Takedown Ticktock

Takedown Ticktock

Takedown Ticktock

A summary of what's in the major U.S. newspapers.
Feb. 19 1999 7:28 AM

Takedown Ticktock

The Washington Post and Los Angeles Times lead with the U.S. and its European allies putting diplomatic pressure on both Yugoslavia and ethnic Albanian leaders to accept a peace accord regarding Kosovo province before a Saturday deadline, while making preparations for NATO airstrikes in case they don't. The New York Times doesn't front Kosovo, its lead instead illustrating another step America is taking from an investigation of government to a government of investigation with the news that the DOJ is considering appointing a special prosecutor to inquire into charges of misconduct by Kenneth Starr. USA Today fronts neither story and leads instead with word that any day now, the EPA will propose new emissions standards that would require minivans, light trucks, and most SUVs to run as clean as cars by 2007. The new rules, says the paper, could add considerably to sticker price.

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The WP explains that the principal stumbling block to a Kosovo agreement is that Slobodan Milosevic, head of Yugoslavia and a Serb, remains opposed to a NATO peacekeeping force on Serbian soil. Both the WP and LAT leads report that Madeleine Albright spoke to Milosevic on the phone yesterday, telling him that airstrikes would hit his country hard. The LAT says NATO is thought to be targeting military communications sites and barracks. The Post says the planned airstrikes would be the "biggest projection of military power" since a NATO-led peacekeeping force moved into Bosnia more than three years ago. But the paper doesn't explain if this means just in this theater of operations, or if it would also be bigger than the raids recently conducted against Iraq. The LAT points out that it was NATO bombing that helped force Milosevic to sign the Dayton peace accords that ended the fighting in Bosnia.

From the reporting, it's a little hard to understand the U.S. thinking on Russia's role in all this. The LAT quotes Albright saying she was hopeful that Russia would participate in any Kosovo peacekeeping force and that she believed Russia was delivering a message to Milosevic as tough as the one she delivered to him. But, as does the WP, the LAT also reports that Boris Yeltsin on Thursday warned the U.S. not to stage any airstrikes, and said that Russia would stand by its Slavic brethren.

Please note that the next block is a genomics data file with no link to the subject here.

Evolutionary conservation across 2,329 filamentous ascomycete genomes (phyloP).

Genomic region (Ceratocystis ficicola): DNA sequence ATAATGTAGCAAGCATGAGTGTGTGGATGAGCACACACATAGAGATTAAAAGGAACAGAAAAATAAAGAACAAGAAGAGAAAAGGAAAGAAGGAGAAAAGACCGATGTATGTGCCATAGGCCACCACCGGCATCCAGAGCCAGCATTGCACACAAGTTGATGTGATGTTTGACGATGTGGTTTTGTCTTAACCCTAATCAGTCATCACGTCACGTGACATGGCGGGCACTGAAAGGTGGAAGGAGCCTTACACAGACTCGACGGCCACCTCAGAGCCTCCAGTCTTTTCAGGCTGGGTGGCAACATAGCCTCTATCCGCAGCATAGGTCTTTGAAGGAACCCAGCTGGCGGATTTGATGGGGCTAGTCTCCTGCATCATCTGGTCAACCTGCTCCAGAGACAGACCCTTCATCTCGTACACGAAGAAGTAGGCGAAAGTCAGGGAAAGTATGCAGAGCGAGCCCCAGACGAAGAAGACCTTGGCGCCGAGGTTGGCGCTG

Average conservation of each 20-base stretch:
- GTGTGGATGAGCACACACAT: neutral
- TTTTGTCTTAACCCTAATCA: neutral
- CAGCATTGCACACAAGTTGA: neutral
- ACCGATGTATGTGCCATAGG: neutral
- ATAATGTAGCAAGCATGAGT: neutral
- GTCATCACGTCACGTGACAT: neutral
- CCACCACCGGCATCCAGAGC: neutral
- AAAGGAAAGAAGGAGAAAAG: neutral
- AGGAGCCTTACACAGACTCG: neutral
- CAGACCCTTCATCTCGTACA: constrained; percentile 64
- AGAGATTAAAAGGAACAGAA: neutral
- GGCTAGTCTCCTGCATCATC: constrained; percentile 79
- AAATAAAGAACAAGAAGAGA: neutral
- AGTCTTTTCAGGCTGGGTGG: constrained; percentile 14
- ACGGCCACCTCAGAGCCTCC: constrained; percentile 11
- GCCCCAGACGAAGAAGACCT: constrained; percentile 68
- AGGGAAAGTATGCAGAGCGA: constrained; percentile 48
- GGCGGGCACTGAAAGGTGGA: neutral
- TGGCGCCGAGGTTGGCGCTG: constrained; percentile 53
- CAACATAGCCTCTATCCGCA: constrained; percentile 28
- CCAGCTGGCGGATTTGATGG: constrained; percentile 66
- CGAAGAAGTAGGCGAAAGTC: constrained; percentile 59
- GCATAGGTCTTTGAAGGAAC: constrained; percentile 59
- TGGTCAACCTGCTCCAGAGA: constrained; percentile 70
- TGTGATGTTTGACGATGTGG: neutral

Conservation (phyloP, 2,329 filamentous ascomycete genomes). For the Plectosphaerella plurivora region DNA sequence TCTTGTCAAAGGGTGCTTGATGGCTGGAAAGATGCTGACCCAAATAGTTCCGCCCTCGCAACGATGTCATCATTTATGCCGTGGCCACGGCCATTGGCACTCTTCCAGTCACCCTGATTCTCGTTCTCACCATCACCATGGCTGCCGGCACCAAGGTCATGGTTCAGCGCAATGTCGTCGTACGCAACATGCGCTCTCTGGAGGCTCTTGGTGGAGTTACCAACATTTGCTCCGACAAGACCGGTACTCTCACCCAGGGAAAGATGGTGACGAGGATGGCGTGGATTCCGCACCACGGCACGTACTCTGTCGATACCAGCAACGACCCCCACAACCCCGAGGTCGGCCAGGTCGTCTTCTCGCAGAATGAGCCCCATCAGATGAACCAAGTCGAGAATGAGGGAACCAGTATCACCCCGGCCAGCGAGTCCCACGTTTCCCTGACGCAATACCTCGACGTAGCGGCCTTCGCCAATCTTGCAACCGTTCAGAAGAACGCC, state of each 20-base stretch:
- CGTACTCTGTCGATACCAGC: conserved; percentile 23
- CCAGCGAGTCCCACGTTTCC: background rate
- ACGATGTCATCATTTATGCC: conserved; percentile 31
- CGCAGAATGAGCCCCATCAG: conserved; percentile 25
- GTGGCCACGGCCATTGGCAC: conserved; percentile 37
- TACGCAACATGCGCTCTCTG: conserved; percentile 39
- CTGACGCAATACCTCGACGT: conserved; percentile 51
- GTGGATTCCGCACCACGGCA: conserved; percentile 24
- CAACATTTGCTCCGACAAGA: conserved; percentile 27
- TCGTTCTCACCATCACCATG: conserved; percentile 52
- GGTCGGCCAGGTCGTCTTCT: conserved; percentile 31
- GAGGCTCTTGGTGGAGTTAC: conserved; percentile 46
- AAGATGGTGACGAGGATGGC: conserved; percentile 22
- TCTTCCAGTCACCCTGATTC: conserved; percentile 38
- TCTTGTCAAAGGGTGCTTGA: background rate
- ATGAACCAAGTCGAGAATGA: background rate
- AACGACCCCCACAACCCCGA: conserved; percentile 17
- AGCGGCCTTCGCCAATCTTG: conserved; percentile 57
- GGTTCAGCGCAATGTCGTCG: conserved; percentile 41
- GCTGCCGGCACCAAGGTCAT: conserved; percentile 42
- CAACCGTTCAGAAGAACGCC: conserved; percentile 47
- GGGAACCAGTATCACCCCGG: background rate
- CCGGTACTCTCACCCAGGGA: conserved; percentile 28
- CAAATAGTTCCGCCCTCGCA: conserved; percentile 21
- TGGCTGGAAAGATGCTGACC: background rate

The LAT front goes long with a fascinating blow-by-blow on the capture of Abdullah Ocalan over the byline of Richard Boudreaux, with the assistance of such stalwarts as John-Thor Dahlburg, Norman Kempster and Robin Wright. The story flatly asserts the involvement of U.S. and Israeli intelligence agents and the government of Kenya, and strongly suggests advance knowledge if not the full cooperation of the government of Greece. Perhaps the biggest news of the piece is that Ocalan's presence in Nairobi was first detected, two days after he arrived, by FBI agents still there as part of the investigation of last summer's bombing of the U.S. embassy. British and Israeli agents independently became aware of his presence shortly thereafter.

A NYT front-pager covers the nearly tax-free status of cruise ship companies, a scandal first widely publicized by Donald Barlett and James Steele in their celebrated Philadelphia Inquirer series on America's economic disparities in the 1980s, "What Went Wrong?". For instance, reports the Times, the Carnival Corporation, larger than many Fortune 500 companies, earned $2 billion in the past three years while paying less than 1 percent in income tax. This virtual immunity from tax, explains the Times, as well as similar insulation against the nation's labor, safety, and environmental laws, is enjoyed by all 17 major cruise lines because they are registered in foreign countries, even though their base of operations is in the U.S. and 90 percent of their passengers are Americans.

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The Wall Street Journal reports that Warner Bros. has refused a request from the Marines to use a clip from its movie "Full Metal Jacket" in a training CD-ROM about how to survive sniper attacks. The studio based its refusal on "serious piracy" concerns. In other words, in Burbank helping Marines stay alive runs a distant second to squeezing out every last licensing dollar. The Marines should remember that the next time the studio comes asking for technical assistance on a picture (as it no doubt did on "Full Metal Jacket").